EESA10H3 Lecture Notes - Lecture 4: Biomagnification, Bioaccumulation, Biomonitoring

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10 Apr 2012
EESA10: Lecture 4
Chemical Hazards and Human Health
Chemical Hazards:
Endocrine disrupters: some chemicals released into the environment are very similar in their
properties (in there distribution and effects) to endocrine hormones.
o These chemicals mimic some hormones ; therefore our body sometimes confuses these
chemicals for the hormones
o They disrupt the hormone’s normal function in the body because the metabolism in our
body will be different when regulated by the chemical ( which can’t regulate normally)
o The effects can be direct and indirect:
Direct: chemicals bind to the hormone receptor. Some appearance of the gene can
be altered which may lead in the inaccurate protein production.
Indirect: can cause lower or higher level of the hormone production.
o These endocrine disrupters do not cause really severe effects in human adults. However,
fetuses are extremely sensitive. Example 1 : thyroid gland being one of the endocrine gland
produces T3 and T4 if the women has lower level of thyroid hormone (slightly lower), and
the women becomes pregnant it will tremendously affect the development of the fetus
(causes lower IQ, slower mental development). Example 2: DES prescribed to prevent
spontaneous abortion. Although the mothers and their kids were okay, the grandchildren
had problems (Listed on the slide).
Endocrine disrupters: Feminization of males in roosters. Bird defects caused by teratogenic
Besides physiological impacts, the behaviors were altered as well. Prenatally, PCB’s cause the
problems listed on the slide. This research is coming from animal studies and not human.
What are the body burdens?
o Every year 100’s of new chemicals are released into the environment.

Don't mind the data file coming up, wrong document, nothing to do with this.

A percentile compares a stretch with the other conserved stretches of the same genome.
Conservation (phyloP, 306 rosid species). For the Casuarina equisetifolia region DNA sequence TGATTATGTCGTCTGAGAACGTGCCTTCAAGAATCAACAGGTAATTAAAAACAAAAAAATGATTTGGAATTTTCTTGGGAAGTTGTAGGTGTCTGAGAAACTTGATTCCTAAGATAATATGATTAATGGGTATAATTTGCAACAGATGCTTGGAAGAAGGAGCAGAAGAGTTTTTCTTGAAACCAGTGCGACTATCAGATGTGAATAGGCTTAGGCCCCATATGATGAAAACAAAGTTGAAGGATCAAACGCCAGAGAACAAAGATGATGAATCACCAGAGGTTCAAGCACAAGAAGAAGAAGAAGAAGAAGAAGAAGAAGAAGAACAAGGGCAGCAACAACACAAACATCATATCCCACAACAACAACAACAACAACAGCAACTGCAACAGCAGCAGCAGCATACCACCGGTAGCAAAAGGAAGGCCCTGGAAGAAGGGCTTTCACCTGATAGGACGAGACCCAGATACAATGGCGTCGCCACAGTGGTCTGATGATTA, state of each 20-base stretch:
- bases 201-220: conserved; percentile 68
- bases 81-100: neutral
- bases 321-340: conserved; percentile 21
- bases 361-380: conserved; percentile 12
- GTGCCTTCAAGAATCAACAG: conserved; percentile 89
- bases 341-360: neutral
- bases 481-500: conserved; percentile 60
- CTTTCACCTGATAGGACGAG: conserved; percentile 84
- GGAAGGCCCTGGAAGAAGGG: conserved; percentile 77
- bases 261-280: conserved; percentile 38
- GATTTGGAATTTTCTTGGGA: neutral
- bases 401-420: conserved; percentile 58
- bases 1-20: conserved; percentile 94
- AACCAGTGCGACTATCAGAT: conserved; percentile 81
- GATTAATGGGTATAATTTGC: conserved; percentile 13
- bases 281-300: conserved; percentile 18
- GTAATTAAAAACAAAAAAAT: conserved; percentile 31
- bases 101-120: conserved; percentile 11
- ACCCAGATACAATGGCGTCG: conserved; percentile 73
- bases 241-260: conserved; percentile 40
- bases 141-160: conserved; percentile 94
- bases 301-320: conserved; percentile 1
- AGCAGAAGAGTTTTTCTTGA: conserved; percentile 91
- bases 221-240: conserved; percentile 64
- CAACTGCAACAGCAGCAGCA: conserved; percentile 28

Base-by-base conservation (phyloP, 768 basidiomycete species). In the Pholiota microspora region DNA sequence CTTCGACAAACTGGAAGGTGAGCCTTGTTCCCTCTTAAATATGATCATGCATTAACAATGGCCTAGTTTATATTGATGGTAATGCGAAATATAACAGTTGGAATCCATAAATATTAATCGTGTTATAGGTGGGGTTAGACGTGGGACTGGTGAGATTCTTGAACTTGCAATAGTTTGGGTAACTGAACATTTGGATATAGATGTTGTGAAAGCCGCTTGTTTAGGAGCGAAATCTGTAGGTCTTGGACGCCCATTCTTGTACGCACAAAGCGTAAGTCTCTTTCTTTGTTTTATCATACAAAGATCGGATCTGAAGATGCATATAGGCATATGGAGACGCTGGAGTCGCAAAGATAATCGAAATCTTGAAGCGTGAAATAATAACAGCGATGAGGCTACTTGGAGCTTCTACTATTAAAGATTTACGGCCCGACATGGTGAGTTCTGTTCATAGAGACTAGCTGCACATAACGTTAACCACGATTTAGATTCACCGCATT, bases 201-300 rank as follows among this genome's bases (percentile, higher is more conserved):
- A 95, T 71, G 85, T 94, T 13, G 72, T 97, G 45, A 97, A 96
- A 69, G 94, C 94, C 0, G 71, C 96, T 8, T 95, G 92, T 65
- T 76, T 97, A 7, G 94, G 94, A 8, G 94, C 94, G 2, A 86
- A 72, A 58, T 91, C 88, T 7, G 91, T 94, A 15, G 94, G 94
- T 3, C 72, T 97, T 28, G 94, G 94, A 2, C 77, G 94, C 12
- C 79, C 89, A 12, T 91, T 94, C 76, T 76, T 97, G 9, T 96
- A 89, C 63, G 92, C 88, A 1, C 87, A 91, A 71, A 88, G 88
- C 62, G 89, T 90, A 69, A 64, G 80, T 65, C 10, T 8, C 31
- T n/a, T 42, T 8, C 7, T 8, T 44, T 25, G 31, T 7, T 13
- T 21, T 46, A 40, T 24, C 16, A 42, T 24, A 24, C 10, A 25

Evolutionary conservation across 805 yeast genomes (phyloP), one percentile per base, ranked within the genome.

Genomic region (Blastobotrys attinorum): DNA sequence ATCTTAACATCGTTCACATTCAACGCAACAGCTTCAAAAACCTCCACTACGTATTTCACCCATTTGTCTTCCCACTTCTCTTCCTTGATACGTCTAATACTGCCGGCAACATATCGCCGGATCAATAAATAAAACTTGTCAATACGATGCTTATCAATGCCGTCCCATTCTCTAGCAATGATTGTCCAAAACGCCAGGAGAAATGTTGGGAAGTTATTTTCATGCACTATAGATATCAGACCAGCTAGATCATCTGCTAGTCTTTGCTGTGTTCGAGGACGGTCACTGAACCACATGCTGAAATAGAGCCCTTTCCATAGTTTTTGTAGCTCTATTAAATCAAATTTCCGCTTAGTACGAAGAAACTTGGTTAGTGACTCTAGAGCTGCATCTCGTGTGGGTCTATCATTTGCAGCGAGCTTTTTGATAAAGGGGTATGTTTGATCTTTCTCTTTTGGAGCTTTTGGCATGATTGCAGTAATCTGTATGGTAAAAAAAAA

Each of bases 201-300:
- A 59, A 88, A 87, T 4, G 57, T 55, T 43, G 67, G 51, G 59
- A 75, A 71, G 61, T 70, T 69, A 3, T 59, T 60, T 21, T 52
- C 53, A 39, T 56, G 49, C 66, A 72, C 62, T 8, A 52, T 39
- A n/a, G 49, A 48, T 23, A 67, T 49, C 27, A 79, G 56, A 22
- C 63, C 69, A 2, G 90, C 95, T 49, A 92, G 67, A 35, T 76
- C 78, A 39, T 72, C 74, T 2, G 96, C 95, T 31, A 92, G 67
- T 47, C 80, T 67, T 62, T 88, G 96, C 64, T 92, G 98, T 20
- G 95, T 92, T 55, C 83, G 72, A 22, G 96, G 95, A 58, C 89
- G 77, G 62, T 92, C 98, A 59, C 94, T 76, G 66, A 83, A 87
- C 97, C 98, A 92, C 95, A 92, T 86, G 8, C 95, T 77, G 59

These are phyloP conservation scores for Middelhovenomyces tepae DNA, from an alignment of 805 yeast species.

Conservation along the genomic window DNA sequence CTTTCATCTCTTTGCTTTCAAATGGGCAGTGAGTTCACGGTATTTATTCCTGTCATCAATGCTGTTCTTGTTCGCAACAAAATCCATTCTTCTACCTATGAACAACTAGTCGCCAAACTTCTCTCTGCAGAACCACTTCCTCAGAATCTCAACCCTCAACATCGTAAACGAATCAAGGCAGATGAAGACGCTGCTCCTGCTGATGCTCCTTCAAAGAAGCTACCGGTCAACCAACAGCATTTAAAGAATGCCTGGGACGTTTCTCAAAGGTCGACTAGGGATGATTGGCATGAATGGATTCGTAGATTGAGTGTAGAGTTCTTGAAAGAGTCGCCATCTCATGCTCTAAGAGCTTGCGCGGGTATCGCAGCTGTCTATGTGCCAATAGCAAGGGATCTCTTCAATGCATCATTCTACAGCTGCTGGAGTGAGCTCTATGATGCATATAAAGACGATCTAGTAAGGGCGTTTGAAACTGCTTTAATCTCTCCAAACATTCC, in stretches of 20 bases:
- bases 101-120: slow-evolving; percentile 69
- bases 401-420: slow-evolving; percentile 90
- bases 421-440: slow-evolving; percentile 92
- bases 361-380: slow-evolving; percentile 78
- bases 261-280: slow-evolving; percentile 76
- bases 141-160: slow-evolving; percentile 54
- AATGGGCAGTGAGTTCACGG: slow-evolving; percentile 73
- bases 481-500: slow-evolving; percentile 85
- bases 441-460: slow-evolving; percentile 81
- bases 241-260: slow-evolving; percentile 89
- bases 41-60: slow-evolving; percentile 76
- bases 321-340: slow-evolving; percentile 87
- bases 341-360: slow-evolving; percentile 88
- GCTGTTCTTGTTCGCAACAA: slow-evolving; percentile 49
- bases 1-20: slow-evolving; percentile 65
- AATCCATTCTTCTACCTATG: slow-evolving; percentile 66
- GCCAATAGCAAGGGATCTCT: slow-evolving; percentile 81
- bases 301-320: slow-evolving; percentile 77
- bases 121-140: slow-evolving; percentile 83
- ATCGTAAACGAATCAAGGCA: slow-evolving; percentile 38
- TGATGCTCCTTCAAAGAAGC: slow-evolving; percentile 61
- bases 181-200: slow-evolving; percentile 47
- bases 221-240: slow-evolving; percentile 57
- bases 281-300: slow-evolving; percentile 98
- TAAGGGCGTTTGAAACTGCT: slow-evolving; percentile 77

o Those chemicals need to have approval, however sometimes the approval is not based on
research. Sometimes they are used even before we have a good risk assessment.
o There are no individuals on this planet without chemicals in their body.
o The quantity of these chemicals is called body burden. Our body is able to excrete some of
these chemicals, and it’s able to break down some of these chemicals. Therefore, the
amount is not stable over time; it’s changing due to our metabolism. The amount is not
distributed evenly in every part of our body. Arsenic has a tendency to be around the nails,
the skin. If we know where each of these chemicals tend to accumulate, they we know
which part to take a sample from. We have a very good knowledge to find out those
chemicals in our body. Computer modeling helps in this matter, they help model the
distribution of chemicals in the human body.
o If we biomonitor, and we see that a certain chemical is below detection, it does NOT mean
that the chemical does not exist in our body. Every year our body burden in terms of the
number of chemicals is rising. Who is responsible to monitor this? The government. People
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